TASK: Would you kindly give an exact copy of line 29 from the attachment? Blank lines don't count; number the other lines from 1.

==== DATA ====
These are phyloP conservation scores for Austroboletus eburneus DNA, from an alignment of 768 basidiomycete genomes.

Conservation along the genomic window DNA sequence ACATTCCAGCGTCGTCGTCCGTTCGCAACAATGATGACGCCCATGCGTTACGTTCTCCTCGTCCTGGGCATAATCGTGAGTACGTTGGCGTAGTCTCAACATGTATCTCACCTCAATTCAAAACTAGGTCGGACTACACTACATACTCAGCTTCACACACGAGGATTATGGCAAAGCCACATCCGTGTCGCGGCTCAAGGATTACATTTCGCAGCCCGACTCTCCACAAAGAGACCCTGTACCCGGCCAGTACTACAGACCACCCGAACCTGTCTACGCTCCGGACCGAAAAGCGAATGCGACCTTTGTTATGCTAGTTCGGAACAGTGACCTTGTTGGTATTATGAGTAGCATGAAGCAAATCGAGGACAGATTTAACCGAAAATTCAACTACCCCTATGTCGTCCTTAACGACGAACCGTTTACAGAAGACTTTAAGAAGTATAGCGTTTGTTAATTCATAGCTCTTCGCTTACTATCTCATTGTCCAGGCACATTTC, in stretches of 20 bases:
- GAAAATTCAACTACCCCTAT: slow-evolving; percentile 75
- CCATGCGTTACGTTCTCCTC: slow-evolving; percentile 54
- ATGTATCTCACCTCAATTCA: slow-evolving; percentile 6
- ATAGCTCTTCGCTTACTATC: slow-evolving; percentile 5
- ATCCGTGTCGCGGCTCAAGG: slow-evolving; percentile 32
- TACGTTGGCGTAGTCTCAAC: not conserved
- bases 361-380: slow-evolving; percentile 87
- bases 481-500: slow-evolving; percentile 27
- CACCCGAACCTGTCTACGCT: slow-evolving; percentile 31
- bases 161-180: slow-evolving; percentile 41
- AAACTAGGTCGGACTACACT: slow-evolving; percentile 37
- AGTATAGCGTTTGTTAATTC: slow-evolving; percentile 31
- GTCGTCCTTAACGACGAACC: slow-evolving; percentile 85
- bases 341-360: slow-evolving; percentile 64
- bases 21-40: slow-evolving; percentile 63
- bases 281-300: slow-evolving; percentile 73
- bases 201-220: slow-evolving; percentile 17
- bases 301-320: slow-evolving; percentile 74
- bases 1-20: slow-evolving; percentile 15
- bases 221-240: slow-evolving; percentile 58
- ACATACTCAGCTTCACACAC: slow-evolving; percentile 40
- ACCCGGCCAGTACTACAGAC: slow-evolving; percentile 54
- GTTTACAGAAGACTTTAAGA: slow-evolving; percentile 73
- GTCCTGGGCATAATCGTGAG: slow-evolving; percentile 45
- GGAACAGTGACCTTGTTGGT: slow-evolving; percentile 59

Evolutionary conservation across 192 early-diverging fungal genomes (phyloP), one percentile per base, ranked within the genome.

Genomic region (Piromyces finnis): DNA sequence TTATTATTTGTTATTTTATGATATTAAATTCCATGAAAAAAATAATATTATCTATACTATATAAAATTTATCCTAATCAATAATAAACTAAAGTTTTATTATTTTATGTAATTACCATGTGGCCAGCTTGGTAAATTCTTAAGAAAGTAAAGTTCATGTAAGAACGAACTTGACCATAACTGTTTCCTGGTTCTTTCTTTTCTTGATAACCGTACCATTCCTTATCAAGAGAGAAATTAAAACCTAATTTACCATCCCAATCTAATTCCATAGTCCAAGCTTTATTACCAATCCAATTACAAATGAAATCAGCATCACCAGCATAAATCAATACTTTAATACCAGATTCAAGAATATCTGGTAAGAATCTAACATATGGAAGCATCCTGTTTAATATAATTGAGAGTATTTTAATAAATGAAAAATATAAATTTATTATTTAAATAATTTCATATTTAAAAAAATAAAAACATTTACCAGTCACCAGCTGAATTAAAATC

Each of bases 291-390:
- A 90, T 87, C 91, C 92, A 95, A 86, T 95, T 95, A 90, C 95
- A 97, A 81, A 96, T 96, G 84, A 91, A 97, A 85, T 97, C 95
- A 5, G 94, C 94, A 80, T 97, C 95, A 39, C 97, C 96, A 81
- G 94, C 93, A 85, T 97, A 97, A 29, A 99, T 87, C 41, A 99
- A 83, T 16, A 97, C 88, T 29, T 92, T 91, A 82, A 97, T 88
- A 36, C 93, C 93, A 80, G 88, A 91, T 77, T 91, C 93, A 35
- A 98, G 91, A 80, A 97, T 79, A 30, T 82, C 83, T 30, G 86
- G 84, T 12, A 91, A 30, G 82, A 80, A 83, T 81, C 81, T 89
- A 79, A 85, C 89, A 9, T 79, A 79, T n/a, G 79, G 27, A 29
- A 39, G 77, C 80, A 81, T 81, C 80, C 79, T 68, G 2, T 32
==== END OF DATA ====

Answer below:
Genomic region (Piromyces finnis): DNA sequence TTATTATTTGTTATTTTATGATATTAAATTCCATGAAAAAAATAATATTATCTATACTATATAAAATTTATCCTAATCAATAATAAACTAAAGTTTTATTATTTTATGTAATTACCATGTGGCCAGCTTGGTAAATTCTTAAGAAAGTAAAGTTCATGTAAGAACGAACTTGACCATAACTGTTTCCTGGTTCTTTCTTTTCTTGATAACCGTACCATTCCTTATCAAGAGAGAAATTAAAACCTAATTTACCATCCCAATCTAATTCCATAGTCCAAGCTTTATTACCAATCCAATTACAAATGAAATCAGCATCACCAGCATAAATCAATACTTTAATACCAGATTCAAGAATATCTGGTAAGAATCTAACATATGGAAGCATCCTGTTTAATATAATTGAGAGTATTTTAATAAATGAAAAATATAAATTTATTATTTAAATAATTTCATATTTAAAAAAATAAAAACATTTACCAGTCACCAGCTGAATTAAAATC